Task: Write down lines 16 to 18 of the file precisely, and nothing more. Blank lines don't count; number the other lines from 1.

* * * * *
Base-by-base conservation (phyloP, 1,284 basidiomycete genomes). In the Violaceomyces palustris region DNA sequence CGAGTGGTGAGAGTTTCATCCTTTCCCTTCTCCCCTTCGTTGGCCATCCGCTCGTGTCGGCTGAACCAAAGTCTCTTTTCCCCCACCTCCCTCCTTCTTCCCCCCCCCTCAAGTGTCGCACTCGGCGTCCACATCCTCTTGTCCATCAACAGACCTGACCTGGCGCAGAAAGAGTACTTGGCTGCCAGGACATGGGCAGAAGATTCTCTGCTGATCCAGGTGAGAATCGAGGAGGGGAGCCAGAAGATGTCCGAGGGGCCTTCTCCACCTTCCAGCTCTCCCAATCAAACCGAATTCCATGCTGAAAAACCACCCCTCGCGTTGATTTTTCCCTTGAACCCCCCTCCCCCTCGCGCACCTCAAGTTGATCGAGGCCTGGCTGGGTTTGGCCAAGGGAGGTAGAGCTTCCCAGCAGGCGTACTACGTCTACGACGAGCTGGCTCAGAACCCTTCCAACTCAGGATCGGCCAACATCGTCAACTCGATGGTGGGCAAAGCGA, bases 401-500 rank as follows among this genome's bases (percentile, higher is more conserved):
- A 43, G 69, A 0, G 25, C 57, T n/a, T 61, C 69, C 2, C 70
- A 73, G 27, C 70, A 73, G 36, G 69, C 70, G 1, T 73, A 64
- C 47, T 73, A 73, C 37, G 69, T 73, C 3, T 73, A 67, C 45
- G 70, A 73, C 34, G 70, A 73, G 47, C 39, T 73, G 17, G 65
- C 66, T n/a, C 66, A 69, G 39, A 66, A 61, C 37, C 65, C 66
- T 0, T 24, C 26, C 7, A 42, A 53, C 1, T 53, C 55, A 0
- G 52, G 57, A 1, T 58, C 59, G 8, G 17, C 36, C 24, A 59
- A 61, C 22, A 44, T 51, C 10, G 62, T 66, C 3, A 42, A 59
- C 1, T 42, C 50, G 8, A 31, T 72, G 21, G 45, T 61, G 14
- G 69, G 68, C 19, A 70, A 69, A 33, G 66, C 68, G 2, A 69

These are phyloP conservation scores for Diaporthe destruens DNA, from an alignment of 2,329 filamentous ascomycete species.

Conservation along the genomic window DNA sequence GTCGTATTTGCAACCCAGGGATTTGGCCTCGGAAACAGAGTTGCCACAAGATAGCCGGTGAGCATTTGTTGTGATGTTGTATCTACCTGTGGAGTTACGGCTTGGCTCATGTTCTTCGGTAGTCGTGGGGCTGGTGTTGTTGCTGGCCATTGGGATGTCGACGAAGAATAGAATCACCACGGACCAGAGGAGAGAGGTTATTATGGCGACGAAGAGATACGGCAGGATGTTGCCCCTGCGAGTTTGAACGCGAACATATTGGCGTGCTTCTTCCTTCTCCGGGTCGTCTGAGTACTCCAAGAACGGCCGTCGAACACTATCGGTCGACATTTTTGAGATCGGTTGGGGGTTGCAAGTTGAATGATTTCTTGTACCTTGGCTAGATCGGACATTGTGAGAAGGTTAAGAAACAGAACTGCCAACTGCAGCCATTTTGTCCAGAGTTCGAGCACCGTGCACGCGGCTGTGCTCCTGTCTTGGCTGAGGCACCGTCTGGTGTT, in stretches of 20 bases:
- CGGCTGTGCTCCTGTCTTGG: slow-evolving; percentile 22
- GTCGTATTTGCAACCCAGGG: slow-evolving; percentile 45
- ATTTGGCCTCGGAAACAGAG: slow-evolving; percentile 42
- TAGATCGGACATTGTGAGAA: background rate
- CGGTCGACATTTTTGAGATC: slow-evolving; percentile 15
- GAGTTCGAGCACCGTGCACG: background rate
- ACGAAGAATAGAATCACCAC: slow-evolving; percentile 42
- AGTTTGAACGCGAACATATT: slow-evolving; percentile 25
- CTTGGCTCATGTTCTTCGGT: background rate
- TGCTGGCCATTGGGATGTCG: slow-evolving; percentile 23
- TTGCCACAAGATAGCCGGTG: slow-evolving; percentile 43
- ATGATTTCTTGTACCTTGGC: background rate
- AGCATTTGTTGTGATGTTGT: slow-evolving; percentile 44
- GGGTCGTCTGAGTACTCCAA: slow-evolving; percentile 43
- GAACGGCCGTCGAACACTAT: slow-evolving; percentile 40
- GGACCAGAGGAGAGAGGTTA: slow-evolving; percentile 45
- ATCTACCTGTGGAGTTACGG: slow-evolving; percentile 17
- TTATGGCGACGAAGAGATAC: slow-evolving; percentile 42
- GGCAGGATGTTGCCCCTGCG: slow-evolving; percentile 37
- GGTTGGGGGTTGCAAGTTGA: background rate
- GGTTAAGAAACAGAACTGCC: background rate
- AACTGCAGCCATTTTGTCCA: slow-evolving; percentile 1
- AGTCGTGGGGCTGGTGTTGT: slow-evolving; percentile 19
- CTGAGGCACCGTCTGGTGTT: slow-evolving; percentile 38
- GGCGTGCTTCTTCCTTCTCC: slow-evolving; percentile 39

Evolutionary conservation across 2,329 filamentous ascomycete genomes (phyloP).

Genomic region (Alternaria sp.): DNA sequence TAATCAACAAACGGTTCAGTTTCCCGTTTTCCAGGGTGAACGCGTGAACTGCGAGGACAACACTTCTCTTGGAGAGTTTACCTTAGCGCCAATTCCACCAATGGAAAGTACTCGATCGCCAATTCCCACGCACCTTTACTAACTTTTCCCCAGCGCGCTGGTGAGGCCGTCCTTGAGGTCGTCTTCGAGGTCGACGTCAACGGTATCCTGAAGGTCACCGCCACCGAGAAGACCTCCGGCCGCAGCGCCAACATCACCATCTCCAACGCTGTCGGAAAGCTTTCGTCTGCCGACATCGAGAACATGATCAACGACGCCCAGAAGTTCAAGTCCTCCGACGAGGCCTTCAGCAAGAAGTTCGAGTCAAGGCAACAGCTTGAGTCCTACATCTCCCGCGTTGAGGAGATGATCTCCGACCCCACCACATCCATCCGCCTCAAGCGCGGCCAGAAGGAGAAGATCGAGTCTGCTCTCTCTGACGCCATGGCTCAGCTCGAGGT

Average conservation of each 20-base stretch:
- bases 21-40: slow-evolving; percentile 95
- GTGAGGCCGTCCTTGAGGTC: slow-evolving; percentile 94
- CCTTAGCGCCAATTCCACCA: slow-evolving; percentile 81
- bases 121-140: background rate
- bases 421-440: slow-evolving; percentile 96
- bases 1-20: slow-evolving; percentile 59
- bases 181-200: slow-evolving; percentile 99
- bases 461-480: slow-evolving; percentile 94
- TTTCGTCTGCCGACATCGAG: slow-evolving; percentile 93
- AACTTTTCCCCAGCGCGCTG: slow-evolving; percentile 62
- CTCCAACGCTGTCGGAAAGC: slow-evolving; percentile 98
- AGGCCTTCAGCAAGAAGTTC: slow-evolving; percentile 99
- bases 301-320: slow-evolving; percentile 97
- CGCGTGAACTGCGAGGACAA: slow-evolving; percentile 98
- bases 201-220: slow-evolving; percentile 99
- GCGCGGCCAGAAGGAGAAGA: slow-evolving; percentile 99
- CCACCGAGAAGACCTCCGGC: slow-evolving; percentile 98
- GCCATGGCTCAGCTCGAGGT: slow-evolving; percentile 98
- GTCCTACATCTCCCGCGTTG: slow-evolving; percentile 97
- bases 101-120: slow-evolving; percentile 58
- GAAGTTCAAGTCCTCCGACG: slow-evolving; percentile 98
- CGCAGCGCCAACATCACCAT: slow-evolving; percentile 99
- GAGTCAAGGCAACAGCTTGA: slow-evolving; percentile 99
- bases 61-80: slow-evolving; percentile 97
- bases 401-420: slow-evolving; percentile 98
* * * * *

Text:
- ATTTGGCCTCGGAAACAGAG: slow-evolving; percentile 42
- TAGATCGGACATTGTGAGAA: background rate
- CGGTCGACATTTTTGAGATC: slow-evolving; percentile 15